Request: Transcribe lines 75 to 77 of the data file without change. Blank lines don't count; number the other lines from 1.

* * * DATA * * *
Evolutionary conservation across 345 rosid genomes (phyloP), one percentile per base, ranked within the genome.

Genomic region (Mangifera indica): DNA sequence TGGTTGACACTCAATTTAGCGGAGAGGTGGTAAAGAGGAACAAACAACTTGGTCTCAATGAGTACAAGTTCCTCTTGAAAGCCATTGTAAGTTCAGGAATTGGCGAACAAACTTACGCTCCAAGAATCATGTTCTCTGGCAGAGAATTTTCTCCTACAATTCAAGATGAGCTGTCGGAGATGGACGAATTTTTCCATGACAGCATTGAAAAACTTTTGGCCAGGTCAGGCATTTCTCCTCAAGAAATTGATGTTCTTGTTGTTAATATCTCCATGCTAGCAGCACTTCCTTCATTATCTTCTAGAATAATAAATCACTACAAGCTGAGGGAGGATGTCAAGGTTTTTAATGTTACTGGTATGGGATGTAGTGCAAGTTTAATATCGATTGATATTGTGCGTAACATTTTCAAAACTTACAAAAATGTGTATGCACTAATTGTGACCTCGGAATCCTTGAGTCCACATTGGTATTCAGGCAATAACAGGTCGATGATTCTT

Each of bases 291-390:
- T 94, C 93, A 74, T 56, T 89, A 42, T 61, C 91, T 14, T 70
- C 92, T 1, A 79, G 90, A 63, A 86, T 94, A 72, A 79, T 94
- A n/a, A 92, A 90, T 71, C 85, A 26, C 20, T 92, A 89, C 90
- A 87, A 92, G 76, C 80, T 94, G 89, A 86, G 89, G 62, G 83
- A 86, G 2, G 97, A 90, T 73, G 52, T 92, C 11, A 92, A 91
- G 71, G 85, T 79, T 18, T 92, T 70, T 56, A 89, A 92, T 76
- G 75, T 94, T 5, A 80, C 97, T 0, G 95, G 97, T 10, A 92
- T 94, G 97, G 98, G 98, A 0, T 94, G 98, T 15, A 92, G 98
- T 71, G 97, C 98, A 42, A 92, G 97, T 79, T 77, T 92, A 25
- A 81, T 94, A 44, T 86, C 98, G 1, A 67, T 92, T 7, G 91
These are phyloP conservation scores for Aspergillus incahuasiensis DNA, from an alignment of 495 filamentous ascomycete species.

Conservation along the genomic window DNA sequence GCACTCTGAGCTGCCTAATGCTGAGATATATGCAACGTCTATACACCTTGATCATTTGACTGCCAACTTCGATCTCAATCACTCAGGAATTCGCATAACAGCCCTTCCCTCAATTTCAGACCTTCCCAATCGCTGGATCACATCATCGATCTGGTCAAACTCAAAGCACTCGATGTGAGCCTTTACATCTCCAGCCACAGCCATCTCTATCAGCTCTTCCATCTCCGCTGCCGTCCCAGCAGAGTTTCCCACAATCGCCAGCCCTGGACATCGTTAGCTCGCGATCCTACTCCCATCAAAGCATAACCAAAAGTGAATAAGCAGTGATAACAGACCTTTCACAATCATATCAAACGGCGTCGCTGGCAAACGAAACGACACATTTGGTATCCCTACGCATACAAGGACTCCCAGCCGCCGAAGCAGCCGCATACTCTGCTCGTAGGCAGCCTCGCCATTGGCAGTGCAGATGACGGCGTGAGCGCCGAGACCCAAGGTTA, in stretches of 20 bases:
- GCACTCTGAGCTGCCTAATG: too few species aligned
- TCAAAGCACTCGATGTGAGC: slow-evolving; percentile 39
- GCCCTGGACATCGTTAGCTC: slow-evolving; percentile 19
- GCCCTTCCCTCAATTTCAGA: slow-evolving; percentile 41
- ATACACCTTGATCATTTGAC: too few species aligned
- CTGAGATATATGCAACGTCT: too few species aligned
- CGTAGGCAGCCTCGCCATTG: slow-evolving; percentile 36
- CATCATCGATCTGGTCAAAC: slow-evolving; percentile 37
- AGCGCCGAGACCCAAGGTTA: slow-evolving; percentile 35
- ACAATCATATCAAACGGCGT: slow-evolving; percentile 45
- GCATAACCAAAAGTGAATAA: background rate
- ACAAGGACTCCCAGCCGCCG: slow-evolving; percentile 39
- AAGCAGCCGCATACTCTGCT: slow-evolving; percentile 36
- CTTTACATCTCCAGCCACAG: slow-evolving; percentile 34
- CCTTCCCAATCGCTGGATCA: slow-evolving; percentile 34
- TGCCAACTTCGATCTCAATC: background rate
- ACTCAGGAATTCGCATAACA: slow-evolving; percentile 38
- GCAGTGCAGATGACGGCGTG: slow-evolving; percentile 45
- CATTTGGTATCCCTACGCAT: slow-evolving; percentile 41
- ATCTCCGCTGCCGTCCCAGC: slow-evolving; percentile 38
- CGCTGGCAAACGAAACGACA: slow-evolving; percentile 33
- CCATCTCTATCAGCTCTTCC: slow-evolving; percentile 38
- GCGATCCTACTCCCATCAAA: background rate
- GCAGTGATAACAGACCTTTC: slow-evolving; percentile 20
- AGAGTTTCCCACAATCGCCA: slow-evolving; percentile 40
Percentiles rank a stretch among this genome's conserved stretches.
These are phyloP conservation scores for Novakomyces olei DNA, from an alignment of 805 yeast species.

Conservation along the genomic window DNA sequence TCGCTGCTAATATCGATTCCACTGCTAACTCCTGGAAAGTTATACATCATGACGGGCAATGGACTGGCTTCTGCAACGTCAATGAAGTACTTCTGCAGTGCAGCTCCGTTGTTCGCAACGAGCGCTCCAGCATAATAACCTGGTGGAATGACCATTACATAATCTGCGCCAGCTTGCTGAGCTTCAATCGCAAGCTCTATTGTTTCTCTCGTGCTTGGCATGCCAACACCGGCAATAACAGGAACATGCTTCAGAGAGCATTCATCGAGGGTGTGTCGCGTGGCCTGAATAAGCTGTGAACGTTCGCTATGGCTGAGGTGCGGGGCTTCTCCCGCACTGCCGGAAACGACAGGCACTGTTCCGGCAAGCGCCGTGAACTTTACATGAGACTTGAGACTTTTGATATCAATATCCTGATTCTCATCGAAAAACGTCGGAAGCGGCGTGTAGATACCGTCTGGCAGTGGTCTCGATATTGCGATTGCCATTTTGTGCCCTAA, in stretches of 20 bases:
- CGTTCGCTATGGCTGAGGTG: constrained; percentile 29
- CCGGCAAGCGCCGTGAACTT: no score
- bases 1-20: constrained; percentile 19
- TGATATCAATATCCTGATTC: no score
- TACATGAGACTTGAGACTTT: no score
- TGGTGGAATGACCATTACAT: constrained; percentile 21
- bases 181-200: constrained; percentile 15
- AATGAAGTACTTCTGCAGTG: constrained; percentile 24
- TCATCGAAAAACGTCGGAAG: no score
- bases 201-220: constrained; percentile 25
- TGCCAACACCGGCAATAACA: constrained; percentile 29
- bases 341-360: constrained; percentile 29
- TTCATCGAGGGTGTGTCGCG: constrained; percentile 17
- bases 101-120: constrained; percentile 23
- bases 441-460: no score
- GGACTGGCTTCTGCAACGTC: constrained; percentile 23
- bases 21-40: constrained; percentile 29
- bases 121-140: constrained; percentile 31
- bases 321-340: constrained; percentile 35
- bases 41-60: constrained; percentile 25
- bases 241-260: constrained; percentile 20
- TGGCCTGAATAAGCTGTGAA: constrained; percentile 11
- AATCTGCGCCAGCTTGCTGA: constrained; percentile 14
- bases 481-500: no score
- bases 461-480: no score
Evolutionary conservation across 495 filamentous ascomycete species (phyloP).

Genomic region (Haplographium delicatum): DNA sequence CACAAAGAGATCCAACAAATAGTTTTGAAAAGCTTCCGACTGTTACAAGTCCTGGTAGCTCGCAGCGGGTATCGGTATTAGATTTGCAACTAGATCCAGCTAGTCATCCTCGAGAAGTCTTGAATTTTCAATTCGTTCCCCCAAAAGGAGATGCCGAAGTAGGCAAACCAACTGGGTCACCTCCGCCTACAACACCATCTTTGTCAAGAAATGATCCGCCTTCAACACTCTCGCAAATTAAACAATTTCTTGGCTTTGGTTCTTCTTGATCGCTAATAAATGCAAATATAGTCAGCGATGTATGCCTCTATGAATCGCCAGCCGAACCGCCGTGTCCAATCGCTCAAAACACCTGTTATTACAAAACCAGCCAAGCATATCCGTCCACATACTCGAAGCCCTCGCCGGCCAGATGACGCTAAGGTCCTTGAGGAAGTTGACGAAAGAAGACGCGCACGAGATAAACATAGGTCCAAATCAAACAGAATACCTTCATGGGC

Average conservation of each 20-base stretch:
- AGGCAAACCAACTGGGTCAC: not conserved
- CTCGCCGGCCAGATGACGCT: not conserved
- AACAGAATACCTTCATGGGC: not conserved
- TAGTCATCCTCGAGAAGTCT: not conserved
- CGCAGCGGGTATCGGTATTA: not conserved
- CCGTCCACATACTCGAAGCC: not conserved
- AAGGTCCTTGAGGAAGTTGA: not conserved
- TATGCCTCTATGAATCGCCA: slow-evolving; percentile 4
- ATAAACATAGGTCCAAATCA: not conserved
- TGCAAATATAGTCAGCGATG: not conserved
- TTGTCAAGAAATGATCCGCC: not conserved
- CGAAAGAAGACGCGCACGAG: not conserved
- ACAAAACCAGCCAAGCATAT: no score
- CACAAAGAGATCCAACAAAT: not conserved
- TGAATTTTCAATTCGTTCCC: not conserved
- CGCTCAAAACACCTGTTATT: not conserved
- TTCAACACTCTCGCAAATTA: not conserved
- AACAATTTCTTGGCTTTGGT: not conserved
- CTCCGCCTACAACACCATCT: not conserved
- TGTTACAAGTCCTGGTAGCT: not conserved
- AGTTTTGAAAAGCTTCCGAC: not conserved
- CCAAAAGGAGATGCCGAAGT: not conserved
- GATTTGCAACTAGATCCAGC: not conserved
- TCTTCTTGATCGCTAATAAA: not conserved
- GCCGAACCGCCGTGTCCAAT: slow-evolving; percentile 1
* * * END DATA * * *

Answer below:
- TAGTCATCCTCGAGAAGTCT: not conserved
- CGCAGCGGGTATCGGTATTA: not conserved
- CCGTCCACATACTCGAAGCC: not conserved